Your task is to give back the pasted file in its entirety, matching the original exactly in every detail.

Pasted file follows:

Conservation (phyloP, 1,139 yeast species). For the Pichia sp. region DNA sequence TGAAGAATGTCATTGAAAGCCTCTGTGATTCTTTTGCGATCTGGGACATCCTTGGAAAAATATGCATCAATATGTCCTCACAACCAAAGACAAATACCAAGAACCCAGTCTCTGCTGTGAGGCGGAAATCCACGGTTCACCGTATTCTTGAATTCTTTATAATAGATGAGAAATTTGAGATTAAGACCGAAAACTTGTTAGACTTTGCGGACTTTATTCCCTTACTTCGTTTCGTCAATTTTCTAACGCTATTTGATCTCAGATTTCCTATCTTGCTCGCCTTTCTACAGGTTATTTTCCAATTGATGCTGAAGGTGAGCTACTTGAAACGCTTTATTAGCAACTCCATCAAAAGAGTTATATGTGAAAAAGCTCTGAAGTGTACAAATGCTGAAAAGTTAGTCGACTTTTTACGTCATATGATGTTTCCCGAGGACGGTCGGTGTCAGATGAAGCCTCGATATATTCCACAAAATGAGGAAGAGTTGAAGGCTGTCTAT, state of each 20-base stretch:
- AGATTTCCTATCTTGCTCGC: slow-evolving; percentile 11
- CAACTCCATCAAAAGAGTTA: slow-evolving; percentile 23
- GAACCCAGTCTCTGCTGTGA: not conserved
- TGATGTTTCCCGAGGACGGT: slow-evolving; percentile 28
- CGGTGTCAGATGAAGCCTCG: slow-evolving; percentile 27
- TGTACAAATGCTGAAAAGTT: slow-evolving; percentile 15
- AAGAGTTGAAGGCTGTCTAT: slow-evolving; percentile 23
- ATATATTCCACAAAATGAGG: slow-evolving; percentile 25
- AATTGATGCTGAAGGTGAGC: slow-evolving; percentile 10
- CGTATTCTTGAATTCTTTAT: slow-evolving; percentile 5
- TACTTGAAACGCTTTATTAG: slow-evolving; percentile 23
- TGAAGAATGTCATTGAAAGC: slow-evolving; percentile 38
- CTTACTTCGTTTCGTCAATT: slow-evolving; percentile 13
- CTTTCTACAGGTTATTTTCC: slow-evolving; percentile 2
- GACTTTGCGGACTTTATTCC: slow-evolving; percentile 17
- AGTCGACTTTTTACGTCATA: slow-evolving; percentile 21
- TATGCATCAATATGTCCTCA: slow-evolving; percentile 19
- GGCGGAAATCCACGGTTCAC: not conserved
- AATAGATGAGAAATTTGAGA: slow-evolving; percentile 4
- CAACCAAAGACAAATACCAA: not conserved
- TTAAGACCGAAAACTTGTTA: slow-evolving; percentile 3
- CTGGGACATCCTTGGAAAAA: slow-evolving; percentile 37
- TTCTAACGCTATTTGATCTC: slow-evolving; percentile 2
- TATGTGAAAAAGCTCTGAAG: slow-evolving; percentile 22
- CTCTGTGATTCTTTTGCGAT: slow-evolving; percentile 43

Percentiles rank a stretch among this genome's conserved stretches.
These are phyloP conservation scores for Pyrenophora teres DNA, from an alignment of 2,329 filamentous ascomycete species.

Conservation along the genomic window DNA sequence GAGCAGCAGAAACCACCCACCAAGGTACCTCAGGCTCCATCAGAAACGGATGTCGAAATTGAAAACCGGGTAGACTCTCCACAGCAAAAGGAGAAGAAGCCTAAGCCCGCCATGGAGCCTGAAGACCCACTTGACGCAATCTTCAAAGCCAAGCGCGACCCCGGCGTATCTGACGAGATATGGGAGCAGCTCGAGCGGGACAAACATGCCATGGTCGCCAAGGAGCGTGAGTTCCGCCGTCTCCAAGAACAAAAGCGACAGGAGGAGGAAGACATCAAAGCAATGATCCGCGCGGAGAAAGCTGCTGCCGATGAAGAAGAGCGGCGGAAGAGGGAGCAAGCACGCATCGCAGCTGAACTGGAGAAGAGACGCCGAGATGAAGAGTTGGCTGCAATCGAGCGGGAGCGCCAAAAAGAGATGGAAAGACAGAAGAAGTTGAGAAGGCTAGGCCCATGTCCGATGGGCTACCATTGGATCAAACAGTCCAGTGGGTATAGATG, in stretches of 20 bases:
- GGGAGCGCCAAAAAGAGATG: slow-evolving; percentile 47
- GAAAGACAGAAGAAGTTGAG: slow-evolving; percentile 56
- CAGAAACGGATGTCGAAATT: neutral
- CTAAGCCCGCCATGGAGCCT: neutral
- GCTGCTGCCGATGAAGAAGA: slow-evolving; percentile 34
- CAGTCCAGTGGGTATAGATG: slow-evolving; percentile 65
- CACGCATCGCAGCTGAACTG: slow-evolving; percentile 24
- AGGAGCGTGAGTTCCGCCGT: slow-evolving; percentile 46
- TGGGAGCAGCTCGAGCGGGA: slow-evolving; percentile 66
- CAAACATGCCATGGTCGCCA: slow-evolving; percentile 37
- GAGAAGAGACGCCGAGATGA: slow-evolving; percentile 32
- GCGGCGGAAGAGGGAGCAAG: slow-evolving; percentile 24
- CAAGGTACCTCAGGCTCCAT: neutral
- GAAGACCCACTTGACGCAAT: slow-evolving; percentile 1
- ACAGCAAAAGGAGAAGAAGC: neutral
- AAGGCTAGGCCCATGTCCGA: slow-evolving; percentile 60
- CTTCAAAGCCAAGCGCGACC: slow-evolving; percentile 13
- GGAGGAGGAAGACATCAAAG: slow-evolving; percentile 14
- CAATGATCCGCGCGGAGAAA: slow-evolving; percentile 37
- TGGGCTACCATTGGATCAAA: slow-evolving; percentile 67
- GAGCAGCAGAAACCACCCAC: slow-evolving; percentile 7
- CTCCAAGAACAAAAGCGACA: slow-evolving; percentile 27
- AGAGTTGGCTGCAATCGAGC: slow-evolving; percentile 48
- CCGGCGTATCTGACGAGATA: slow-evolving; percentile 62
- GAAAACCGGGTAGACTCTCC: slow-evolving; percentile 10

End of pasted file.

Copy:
Conservation (phyloP, 1,139 yeast species). For the Pichia sp. region DNA sequence TGAAGAATGTCATTGAAAGCCTCTGTGATTCTTTTGCGATCTGGGACATCCTTGGAAAAATATGCATCAATATGTCCTCACAACCAAAGACAAATACCAAGAACCCAGTCTCTGCTGTGAGGCGGAAATCCACGGTTCACCGTATTCTTGAATTCTTTATAATAGATGAGAAATTTGAGATTAAGACCGAAAACTTGTTAGACTTTGCGGACTTTATTCCCTTACTTCGTTTCGTCAATTTTCTAACGCTATTTGATCTCAGATTTCCTATCTTGCTCGCCTTTCTACAGGTTATTTTCCAATTGATGCTGAAGGTGAGCTACTTGAAACGCTTTATTAGCAACTCCATCAAAAGAGTTATATGTGAAAAAGCTCTGAAGTGTACAAATGCTGAAAAGTTAGTCGACTTTTTACGTCATATGATGTTTCCCGAGGACGGTCGGTGTCAGATGAAGCCTCGATATATTCCACAAAATGAGGAAGAGTTGAAGGCTGTCTAT, state of each 20-base stretch:
- AGATTTCCTATCTTGCTCGC: slow-evolving; percentile 11
- CAACTCCATCAAAAGAGTTA: slow-evolving; percentile 23
- GAACCCAGTCTCTGCTGTGA: not conserved
- TGATGTTTCCCGAGGACGGT: slow-evolving; percentile 28
- CGGTGTCAGATGAAGCCTCG: slow-evolving; percentile 27
- TGTACAAATGCTGAAAAGTT: slow-evolving; percentile 15
- AAGAGTTGAAGGCTGTCTAT: slow-evolving; percentile 23
- ATATATTCCACAAAATGAGG: slow-evolving; percentile 25
- AATTGATGCTGAAGGTGAGC: slow-evolving; percentile 10
- CGTATTCTTGAATTCTTTAT: slow-evolving; percentile 5
- TACTTGAAACGCTTTATTAG: slow-evolving; percentile 23
- TGAAGAATGTCATTGAAAGC: slow-evolving; percentile 38
- CTTACTTCGTTTCGTCAATT: slow-evolving; percentile 13
- CTTTCTACAGGTTATTTTCC: slow-evolving; percentile 2
- GACTTTGCGGACTTTATTCC: slow-evolving; percentile 17
- AGTCGACTTTTTACGTCATA: slow-evolving; percentile 21
- TATGCATCAATATGTCCTCA: slow-evolving; percentile 19
- GGCGGAAATCCACGGTTCAC: not conserved
- AATAGATGAGAAATTTGAGA: slow-evolving; percentile 4
- CAACCAAAGACAAATACCAA: not conserved
- TTAAGACCGAAAACTTGTTA: slow-evolving; percentile 3
- CTGGGACATCCTTGGAAAAA: slow-evolving; percentile 37
- TTCTAACGCTATTTGATCTC: slow-evolving; percentile 2
- TATGTGAAAAAGCTCTGAAG: slow-evolving; percentile 22
- CTCTGTGATTCTTTTGCGAT: slow-evolving; percentile 43

Percentiles rank a stretch among this genome's conserved stretches.
These are phyloP conservation scores for Pyrenophora teres DNA, from an alignment of 2,329 filamentous ascomycete species.

Conservation along the genomic window DNA sequence GAGCAGCAGAAACCACCCACCAAGGTACCTCAGGCTCCATCAGAAACGGATGTCGAAATTGAAAACCGGGTAGACTCTCCACAGCAAAAGGAGAAGAAGCCTAAGCCCGCCATGGAGCCTGAAGACCCACTTGACGCAATCTTCAAAGCCAAGCGCGACCCCGGCGTATCTGACGAGATATGGGAGCAGCTCGAGCGGGACAAACATGCCATGGTCGCCAAGGAGCGTGAGTTCCGCCGTCTCCAAGAACAAAAGCGACAGGAGGAGGAAGACATCAAAGCAATGATCCGCGCGGAGAAAGCTGCTGCCGATGAAGAAGAGCGGCGGAAGAGGGAGCAAGCACGCATCGCAGCTGAACTGGAGAAGAGACGCCGAGATGAAGAGTTGGCTGCAATCGAGCGGGAGCGCCAAAAAGAGATGGAAAGACAGAAGAAGTTGAGAAGGCTAGGCCCATGTCCGATGGGCTACCATTGGATCAAACAGTCCAGTGGGTATAGATG, in stretches of 20 bases:
- GGGAGCGCCAAAAAGAGATG: slow-evolving; percentile 47
- GAAAGACAGAAGAAGTTGAG: slow-evolving; percentile 56
- CAGAAACGGATGTCGAAATT: neutral
- CTAAGCCCGCCATGGAGCCT: neutral
- GCTGCTGCCGATGAAGAAGA: slow-evolving; percentile 34
- CAGTCCAGTGGGTATAGATG: slow-evolving; percentile 65
- CACGCATCGCAGCTGAACTG: slow-evolving; percentile 24
- AGGAGCGTGAGTTCCGCCGT: slow-evolving; percentile 46
- TGGGAGCAGCTCGAGCGGGA: slow-evolving; percentile 66
- CAAACATGCCATGGTCGCCA: slow-evolving; percentile 37
- GAGAAGAGACGCCGAGATGA: slow-evolving; percentile 32
- GCGGCGGAAGAGGGAGCAAG: slow-evolving; percentile 24
- CAAGGTACCTCAGGCTCCAT: neutral
- GAAGACCCACTTGACGCAAT: slow-evolving; percentile 1
- ACAGCAAAAGGAGAAGAAGC: neutral
- AAGGCTAGGCCCATGTCCGA: slow-evolving; percentile 60
- CTTCAAAGCCAAGCGCGACC: slow-evolving; percentile 13
- GGAGGAGGAAGACATCAAAG: slow-evolving; percentile 14
- CAATGATCCGCGCGGAGAAA: slow-evolving; percentile 37
- TGGGCTACCATTGGATCAAA: slow-evolving; percentile 67
- GAGCAGCAGAAACCACCCAC: slow-evolving; percentile 7
- CTCCAAGAACAAAAGCGACA: slow-evolving; percentile 27
- AGAGTTGGCTGCAATCGAGC: slow-evolving; percentile 48
- CCGGCGTATCTGACGAGATA: slow-evolving; percentile 62
- GAAAACCGGGTAGACTCTCC: slow-evolving; percentile 10